Bright, Bendy Gallium Nitride LEDs

Image: Seoul National University
A schematic of a bendy blue micro-LED made by growing vertical aligned gallium nitride rods on a graphene film that is transferred to a plastic substrate

When it comes to light-emitting diodes, both inorganic and organic devices have found their niches. Inorganic LEDs, which beat organic ones hands down in brightness, energy efficiency, and durability, reign in lighting. Organic LEDs, on the other hand, can be tiny and are cheap to manufacture, so they take the prize for large-area, high-resolution and flexible applications such as displays and wearable sensors.

Researchers have now combined the best of inorganic and organic LEDs. They've made bendable inorganic LEDs by growing micrometers-tall gallium nitride rods on graphene. The tiny 50µm x 50µm LEDs glow bright blue and retain their brightness after being bent more than 1000 times. They could lead to inexpensive, high-quality displays and sensors, and could be used in touch panels and smart contact lenses, says Gyu-Chul Yi, a professor of physics at Seoul National University. Yi and his colleagues reported the LEDs in the online journal APL Materials.

Gallium nitride is a choice material for light-emitting devices. Others, including Yi’s team in the past, have made flexible LEDs by growing microstructures of the crystal on substrates such as amorphous silicon and transferring them to plastic surfaces. Researchers at the University of Illinois has made flexible devices by growing them on a rigid substrate and then using photolithography, etching, and a stamp to peel them off. Yet others have made LEDs from gallium nitride films grown on boron nitride substrates.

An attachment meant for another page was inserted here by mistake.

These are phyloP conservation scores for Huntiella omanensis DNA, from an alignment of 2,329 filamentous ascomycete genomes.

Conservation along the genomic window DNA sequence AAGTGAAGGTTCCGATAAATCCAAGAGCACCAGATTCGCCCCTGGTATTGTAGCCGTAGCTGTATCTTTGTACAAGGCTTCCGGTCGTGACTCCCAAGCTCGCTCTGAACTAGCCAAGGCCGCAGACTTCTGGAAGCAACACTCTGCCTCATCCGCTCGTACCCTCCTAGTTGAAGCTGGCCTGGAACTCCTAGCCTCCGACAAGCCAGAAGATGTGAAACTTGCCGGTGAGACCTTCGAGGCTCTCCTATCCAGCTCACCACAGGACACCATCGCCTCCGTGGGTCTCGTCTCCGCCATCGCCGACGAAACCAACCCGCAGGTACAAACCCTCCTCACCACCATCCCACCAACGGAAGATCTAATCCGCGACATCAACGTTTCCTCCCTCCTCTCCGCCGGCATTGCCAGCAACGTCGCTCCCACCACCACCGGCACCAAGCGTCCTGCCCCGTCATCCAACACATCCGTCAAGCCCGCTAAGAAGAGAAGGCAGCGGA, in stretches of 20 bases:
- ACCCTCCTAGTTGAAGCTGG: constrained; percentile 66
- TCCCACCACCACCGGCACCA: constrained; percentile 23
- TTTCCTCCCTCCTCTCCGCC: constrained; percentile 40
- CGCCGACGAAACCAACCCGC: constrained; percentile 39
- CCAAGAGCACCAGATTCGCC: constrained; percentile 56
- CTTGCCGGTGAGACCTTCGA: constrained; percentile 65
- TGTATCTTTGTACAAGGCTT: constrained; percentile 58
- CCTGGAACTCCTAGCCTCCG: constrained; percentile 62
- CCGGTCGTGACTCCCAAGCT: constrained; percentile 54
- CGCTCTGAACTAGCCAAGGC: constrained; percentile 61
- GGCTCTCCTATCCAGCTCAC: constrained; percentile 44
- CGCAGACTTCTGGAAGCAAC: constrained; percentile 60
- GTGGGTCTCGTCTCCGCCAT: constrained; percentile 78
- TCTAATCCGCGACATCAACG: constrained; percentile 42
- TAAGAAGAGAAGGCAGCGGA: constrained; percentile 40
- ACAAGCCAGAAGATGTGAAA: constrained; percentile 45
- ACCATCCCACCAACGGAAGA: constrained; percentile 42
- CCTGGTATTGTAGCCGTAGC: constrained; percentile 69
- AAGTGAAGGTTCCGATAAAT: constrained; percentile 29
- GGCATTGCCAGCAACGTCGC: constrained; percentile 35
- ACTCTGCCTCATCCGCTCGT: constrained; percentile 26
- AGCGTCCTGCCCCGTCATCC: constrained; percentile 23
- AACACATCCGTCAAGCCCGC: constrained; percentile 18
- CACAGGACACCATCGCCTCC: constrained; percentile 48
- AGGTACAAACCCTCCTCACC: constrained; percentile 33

By comparison, Yi says his team’s new technique is simpler and could be used with various inorganic semiconductors. “[This] may lead to a range of flexible devices, including solar cells, field-emission devices, and optical communication devices,” he says. Plus, because of highly crystalline gallium nitride micro-rods grown on high-quality graphene, the new LEDs show a better combination of brightness, flexibility and mechanically strength, he says.

Yi and his colleagues made the LEDs by first growing a graphene film and placing it on an amorphous silicon oxide-coated silicon substrate. Then they grew a 2µm-thick layer of gallium nitride on top of it and used chemical vapor deposition to grow silicon-doped gallium nitride micro-rods on the graphene. Graphene contains carbon atoms arranged in a hexagonal pattern, and these hexagonal areas acted as sites for the growth of the gallium nitride rods. The rods were hexagonal, about 1µm thick and 7.5µm long.

The silicon-doped rods are n-type, that is, they have an excess of electrons. To make the diode’s other half, a p-type material with excess holes, the researchers coat the rods with magnesium-doped gallium nitride.

To make the devices flexible, the team etched away the amorphous silicon oxide layer on the substrate, so that they could lift off the entire graphene film along with the micro-rods. After depositing metal films on the top of the rods and the bottom of the graphene, they transferred the finished LEDs to a  plastic substrate.

Highly crystalline rods that grow straight and are lined up with each other are crucial to get the right optical properties for LEDs, Yi says. Both high-quality graphene films and the 2µm-thick layer of gallium nitride underneath the rods were critical for growing vertically aligned rods, he says. Without them, the rods grew in random directions.

The new devices are nowhere close to meeting the brightness and efficiency of commercial gallium nitride LEDs or OLEDs. But Yi is confident that they could make higher-quality LEDs by finessing the metal contact layers and better controlling the micro-rods’ size, position and density.

 

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